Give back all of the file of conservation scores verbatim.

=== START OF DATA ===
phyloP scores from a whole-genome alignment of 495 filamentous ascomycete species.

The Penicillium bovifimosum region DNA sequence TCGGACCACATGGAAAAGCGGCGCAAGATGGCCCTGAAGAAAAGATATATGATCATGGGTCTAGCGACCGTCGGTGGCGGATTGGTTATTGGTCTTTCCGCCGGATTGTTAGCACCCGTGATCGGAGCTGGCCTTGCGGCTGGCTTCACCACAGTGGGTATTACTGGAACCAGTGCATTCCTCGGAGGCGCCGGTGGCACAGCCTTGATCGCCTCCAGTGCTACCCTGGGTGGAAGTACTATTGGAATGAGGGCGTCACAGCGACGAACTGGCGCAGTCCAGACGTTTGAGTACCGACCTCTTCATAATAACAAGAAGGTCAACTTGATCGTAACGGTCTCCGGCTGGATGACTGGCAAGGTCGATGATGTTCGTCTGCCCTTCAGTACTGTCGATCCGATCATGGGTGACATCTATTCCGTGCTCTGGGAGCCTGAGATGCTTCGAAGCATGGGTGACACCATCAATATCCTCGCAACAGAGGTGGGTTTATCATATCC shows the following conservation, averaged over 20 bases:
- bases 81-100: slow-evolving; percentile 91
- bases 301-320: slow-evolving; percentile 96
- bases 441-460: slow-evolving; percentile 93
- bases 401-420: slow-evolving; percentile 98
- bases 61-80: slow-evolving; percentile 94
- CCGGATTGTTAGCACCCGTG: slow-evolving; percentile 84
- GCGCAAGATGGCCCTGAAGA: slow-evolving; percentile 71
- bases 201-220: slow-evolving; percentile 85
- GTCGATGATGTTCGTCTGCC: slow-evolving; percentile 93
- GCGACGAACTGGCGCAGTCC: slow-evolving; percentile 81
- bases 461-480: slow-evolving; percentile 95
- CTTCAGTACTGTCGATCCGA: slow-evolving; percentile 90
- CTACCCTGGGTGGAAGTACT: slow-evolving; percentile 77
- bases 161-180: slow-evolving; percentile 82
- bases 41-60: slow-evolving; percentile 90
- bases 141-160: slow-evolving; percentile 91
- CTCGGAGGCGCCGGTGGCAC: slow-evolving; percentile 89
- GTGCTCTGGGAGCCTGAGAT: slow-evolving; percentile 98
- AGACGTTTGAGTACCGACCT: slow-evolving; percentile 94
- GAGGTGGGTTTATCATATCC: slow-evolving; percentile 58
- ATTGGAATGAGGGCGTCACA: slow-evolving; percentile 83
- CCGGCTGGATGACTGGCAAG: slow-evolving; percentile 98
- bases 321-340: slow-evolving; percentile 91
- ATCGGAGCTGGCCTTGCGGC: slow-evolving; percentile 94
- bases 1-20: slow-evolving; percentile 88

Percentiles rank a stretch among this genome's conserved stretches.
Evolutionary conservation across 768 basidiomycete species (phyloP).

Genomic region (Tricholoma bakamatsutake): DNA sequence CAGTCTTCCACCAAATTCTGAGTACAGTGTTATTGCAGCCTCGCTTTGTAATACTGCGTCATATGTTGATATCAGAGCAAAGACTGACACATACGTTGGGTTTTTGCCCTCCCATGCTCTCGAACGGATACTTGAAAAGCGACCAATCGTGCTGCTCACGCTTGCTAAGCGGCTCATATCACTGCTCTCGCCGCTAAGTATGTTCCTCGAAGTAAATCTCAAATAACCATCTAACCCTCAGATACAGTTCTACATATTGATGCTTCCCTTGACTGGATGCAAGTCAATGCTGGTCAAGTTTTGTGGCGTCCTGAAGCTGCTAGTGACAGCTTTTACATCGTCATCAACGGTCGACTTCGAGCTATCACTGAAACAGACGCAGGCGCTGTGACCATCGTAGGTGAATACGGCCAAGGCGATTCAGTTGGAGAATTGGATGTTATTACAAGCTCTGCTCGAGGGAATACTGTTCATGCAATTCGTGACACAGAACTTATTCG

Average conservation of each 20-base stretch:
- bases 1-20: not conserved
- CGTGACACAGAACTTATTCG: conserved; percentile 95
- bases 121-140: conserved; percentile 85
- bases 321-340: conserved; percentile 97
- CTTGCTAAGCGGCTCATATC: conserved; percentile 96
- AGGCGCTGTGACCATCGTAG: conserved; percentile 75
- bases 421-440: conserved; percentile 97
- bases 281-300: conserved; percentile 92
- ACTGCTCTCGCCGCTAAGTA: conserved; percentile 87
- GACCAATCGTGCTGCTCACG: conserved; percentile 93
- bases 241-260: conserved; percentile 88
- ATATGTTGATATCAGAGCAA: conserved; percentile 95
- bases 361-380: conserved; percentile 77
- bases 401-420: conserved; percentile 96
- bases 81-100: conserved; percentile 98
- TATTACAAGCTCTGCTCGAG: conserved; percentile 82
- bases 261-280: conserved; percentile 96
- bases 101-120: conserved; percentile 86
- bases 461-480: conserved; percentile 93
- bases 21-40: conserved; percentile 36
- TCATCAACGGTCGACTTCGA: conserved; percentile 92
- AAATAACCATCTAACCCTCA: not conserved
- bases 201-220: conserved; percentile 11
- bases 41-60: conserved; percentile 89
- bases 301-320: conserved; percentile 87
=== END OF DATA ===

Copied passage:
phyloP scores from a whole-genome alignment of 495 filamentous ascomycete species.

The Penicillium bovifimosum region DNA sequence TCGGACCACATGGAAAAGCGGCGCAAGATGGCCCTGAAGAAAAGATATATGATCATGGGTCTAGCGACCGTCGGTGGCGGATTGGTTATTGGTCTTTCCGCCGGATTGTTAGCACCCGTGATCGGAGCTGGCCTTGCGGCTGGCTTCACCACAGTGGGTATTACTGGAACCAGTGCATTCCTCGGAGGCGCCGGTGGCACAGCCTTGATCGCCTCCAGTGCTACCCTGGGTGGAAGTACTATTGGAATGAGGGCGTCACAGCGACGAACTGGCGCAGTCCAGACGTTTGAGTACCGACCTCTTCATAATAACAAGAAGGTCAACTTGATCGTAACGGTCTCCGGCTGGATGACTGGCAAGGTCGATGATGTTCGTCTGCCCTTCAGTACTGTCGATCCGATCATGGGTGACATCTATTCCGTGCTCTGGGAGCCTGAGATGCTTCGAAGCATGGGTGACACCATCAATATCCTCGCAACAGAGGTGGGTTTATCATATCC shows the following conservation, averaged over 20 bases:
- bases 81-100: slow-evolving; percentile 91
- bases 301-320: slow-evolving; percentile 96
- bases 441-460: slow-evolving; percentile 93
- bases 401-420: slow-evolving; percentile 98
- bases 61-80: slow-evolving; percentile 94
- CCGGATTGTTAGCACCCGTG: slow-evolving; percentile 84
- GCGCAAGATGGCCCTGAAGA: slow-evolving; percentile 71
- bases 201-220: slow-evolving; percentile 85
- GTCGATGATGTTCGTCTGCC: slow-evolving; percentile 93
- GCGACGAACTGGCGCAGTCC: slow-evolving; percentile 81
- bases 461-480: slow-evolving; percentile 95
- CTTCAGTACTGTCGATCCGA: slow-evolving; percentile 90
- CTACCCTGGGTGGAAGTACT: slow-evolving; percentile 77
- bases 161-180: slow-evolving; percentile 82
- bases 41-60: slow-evolving; percentile 90
- bases 141-160: slow-evolving; percentile 91
- CTCGGAGGCGCCGGTGGCAC: slow-evolving; percentile 89
- GTGCTCTGGGAGCCTGAGAT: slow-evolving; percentile 98
- AGACGTTTGAGTACCGACCT: slow-evolving; percentile 94
- GAGGTGGGTTTATCATATCC: slow-evolving; percentile 58
- ATTGGAATGAGGGCGTCACA: slow-evolving; percentile 83
- CCGGCTGGATGACTGGCAAG: slow-evolving; percentile 98
- bases 321-340: slow-evolving; percentile 91
- ATCGGAGCTGGCCTTGCGGC: slow-evolving; percentile 94
- bases 1-20: slow-evolving; percentile 88

Percentiles rank a stretch among this genome's conserved stretches.
Evolutionary conservation across 768 basidiomycete species (phyloP).

Genomic region (Tricholoma bakamatsutake): DNA sequence CAGTCTTCCACCAAATTCTGAGTACAGTGTTATTGCAGCCTCGCTTTGTAATACTGCGTCATATGTTGATATCAGAGCAAAGACTGACACATACGTTGGGTTTTTGCCCTCCCATGCTCTCGAACGGATACTTGAAAAGCGACCAATCGTGCTGCTCACGCTTGCTAAGCGGCTCATATCACTGCTCTCGCCGCTAAGTATGTTCCTCGAAGTAAATCTCAAATAACCATCTAACCCTCAGATACAGTTCTACATATTGATGCTTCCCTTGACTGGATGCAAGTCAATGCTGGTCAAGTTTTGTGGCGTCCTGAAGCTGCTAGTGACAGCTTTTACATCGTCATCAACGGTCGACTTCGAGCTATCACTGAAACAGACGCAGGCGCTGTGACCATCGTAGGTGAATACGGCCAAGGCGATTCAGTTGGAGAATTGGATGTTATTACAAGCTCTGCTCGAGGGAATACTGTTCATGCAATTCGTGACACAGAACTTATTCG

Average conservation of each 20-base stretch:
- bases 1-20: not conserved
- CGTGACACAGAACTTATTCG: conserved; percentile 95
- bases 121-140: conserved; percentile 85
- bases 321-340: conserved; percentile 97
- CTTGCTAAGCGGCTCATATC: conserved; percentile 96
- AGGCGCTGTGACCATCGTAG: conserved; percentile 75
- bases 421-440: conserved; percentile 97
- bases 281-300: conserved; percentile 92
- ACTGCTCTCGCCGCTAAGTA: conserved; percentile 87
- GACCAATCGTGCTGCTCACG: conserved; percentile 93
- bases 241-260: conserved; percentile 88
- ATATGTTGATATCAGAGCAA: conserved; percentile 95
- bases 361-380: conserved; percentile 77
- bases 401-420: conserved; percentile 96
- bases 81-100: conserved; percentile 98
- TATTACAAGCTCTGCTCGAG: conserved; percentile 82
- bases 261-280: conserved; percentile 96
- bases 101-120: conserved; percentile 86
- bases 461-480: conserved; percentile 93
- bases 21-40: conserved; percentile 36
- TCATCAACGGTCGACTTCGA: conserved; percentile 92
- AAATAACCATCTAACCCTCA: not conserved
- bases 201-220: conserved; percentile 11
- bases 41-60: conserved; percentile 89
- bases 301-320: conserved; percentile 87